Image by Pascal 

Tulum was hands down my favorite place in Mexico, there were endless stretches of perfect beaches with barely a soul to be seen. I spent days detoxing by the ocean, catching up on novels and feeling at peace with the world. You can rent bikes easily in Tulum and its a perfect way to explore the coastline and access out of the way beaches, where it is not uncommon to find a whole stretch of sand to yourself, like the one below.


Image by Minda

Where to stay 

If you are after luxury there is no end of fabulous all inclusive hotels, just check out Booking to start dreaming, but if a small social vibe is more your thing then I recommend looking at Hostelworld  for a good overview and reviews of hostels. If staying in a dorm isn’t your thing you can usually book a private room and still partake of the activities and social setting of the common areas.

I also met some travelers who had booked some seriously amazing airbnbs on the Yucatan coast, some had rooftop swimming pools and private gyms as well! check our Airbnb for some amazing deals and don’t forget to use this link to get 35 off your first stay!

How to get around 

Bus connections along the coast are very good and can be prebooked or bought directly at the central bus station. ADO buses travel frequently and have aircon and tvs. But if you book at the station you can get smaller cheaper buses without the added luxuries but easier on your pocket. If you are a more experienced traveler taking collectivos are a even better way to travel cheaply. They are small mini vans that will usually stop off at smaller towns and depart from set streets in the city. Ask a local and they will be able to point you in the right direction. To get an idea of prices getting from Cancun to Playa Del Carmen on a ADO bus cost MXN 60 (USD 3.30) one thing to keep in mind is that the symbol for MXN is a Dollar symbol don’t get confused and think that they are charging dollars though. There are also direct buses from the airport to all three cities, but if you want to save some money get a bus to the central station in Cancun and from there catch a Airport bus.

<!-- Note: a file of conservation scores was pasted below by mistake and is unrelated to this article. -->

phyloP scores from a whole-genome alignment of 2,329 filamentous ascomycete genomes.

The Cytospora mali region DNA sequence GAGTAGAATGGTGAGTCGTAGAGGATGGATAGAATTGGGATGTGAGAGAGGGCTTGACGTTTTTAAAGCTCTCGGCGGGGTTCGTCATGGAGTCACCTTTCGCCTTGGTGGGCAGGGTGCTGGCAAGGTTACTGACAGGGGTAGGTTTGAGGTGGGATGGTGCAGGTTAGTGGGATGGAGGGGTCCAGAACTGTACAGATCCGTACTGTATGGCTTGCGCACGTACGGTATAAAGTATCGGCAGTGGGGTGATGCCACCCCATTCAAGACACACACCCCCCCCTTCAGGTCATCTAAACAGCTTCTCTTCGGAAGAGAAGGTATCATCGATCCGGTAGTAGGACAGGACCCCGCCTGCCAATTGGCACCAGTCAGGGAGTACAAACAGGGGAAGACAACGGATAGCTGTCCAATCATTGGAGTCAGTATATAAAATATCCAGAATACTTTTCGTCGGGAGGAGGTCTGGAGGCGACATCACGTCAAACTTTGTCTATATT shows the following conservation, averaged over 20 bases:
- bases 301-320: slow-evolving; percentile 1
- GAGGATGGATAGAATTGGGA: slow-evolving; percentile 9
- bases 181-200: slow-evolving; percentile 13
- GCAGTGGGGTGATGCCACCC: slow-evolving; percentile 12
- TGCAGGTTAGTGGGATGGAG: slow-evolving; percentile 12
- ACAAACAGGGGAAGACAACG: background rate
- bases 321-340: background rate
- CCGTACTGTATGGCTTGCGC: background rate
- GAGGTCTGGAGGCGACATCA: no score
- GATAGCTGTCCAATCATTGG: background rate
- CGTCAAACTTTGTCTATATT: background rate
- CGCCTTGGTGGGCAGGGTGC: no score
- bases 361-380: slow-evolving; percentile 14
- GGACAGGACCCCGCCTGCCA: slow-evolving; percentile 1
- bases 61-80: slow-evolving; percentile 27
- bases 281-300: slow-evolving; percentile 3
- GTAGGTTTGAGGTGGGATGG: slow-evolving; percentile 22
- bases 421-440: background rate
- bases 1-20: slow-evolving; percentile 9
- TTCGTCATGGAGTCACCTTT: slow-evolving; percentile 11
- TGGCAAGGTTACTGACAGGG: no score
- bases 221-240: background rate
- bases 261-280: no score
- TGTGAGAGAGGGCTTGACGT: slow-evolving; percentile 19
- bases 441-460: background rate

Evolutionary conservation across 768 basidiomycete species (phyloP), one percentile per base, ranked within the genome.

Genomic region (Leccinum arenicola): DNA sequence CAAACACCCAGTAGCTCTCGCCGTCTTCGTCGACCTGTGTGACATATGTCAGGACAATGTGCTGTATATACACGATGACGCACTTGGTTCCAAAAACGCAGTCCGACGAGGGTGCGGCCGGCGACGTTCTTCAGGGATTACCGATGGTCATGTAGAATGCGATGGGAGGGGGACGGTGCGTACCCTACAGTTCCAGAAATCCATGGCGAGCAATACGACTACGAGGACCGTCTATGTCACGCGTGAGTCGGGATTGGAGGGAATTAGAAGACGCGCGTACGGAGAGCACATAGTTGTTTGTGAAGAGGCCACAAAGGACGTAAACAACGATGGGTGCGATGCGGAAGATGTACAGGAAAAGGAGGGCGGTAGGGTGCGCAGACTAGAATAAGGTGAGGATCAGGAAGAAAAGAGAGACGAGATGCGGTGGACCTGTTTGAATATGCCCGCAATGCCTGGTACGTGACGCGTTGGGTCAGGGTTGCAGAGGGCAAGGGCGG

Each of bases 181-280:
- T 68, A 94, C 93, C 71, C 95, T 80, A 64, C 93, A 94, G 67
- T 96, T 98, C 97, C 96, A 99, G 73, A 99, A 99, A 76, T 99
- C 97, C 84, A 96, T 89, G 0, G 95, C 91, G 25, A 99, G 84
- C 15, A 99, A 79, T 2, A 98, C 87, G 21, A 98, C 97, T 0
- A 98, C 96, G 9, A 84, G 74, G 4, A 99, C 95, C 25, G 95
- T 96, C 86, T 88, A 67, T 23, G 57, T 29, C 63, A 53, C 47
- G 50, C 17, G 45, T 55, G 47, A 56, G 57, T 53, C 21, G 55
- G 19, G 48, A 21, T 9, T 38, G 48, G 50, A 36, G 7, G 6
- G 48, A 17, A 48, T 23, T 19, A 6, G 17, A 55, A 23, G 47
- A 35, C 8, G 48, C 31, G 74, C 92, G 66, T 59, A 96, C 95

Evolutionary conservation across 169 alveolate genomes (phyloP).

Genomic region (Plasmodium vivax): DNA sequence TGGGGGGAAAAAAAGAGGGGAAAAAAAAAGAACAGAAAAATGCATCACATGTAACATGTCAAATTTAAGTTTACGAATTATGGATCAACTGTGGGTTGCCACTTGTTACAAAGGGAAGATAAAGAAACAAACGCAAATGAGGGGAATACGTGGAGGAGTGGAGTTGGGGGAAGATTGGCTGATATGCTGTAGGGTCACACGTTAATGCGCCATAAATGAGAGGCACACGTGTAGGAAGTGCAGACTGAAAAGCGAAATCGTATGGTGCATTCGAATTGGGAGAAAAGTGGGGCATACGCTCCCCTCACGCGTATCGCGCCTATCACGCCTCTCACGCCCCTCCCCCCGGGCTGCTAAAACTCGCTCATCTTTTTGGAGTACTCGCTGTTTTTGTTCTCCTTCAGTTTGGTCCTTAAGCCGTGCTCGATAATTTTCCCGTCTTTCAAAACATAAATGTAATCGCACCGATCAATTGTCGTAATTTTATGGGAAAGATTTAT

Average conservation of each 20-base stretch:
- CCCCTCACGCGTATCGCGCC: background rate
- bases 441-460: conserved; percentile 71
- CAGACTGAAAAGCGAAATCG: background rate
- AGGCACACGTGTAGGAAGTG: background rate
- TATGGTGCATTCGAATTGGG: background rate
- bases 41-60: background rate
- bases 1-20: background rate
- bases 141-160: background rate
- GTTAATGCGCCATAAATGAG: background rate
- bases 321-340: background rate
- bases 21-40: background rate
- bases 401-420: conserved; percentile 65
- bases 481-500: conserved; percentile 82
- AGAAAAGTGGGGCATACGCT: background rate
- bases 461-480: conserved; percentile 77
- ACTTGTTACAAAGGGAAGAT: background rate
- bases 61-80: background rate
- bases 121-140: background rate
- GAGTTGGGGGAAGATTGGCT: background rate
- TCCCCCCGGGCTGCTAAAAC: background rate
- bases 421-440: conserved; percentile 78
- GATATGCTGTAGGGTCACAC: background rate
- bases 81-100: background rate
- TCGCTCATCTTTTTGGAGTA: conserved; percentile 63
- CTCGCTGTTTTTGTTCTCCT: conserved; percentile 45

What to Do



Image by Gullien 

Akumal is a small seaside town that is famous for the sea turtles that populate the shoreline. You can take a local collectivo here from nearby Tulum or Playa del Carmen and be relaxing on a beautiful beach while taking dips to snorkel with sea turtles and watch the tropical fish. You can rent life vests and snorkel equipment at the centre and you get to use the showers and changing rooms as well.

Chichen Itza


Image by Theklan 

One of the seven wonders of the World it is a world-famous complex of Mayan ruins. A massive step pyramid known as El Castillo dominates the 6.5-sq.-km. ancient city, graphic stone carvings survive at structures like the ball court, Temple of the Warriors and the Wall of the Skulls. Nightly sound-and-light shows illuminate the buildings’ sophisticated geometry. Tickets at the door costs MXN 237 (USD 13.20).  More info on Chichen Itza on this link .



Image by Webpounce

Cenotes are a natural pit, or sinkhole, resulting from the collapse of limestone bedrock that exposes groundwater underneath. The water in these underground caverns are cold and inviting and the air temperature is usually a starkly cool contrast to the boiling heat of the summer. There are 100s of Cenotes on the Yucatan peninsula and you can access them by a tour bus or local transport. Check out Lonely Planet’s guide to the best centones. Some cenotes are free but most charge a few dollars and allows access to changing areas and bathrooms.

Tulum Ruins 


Image by Robert 

The ruins of Tulum stand high on a beautiful coastline, they have amazing views and cool breezes, plus a private beach! It costs MXN 40 (USD 2.20) to enter and there are acres of iguana covered ruins and seaside views. See this link for more info Tulum Ruins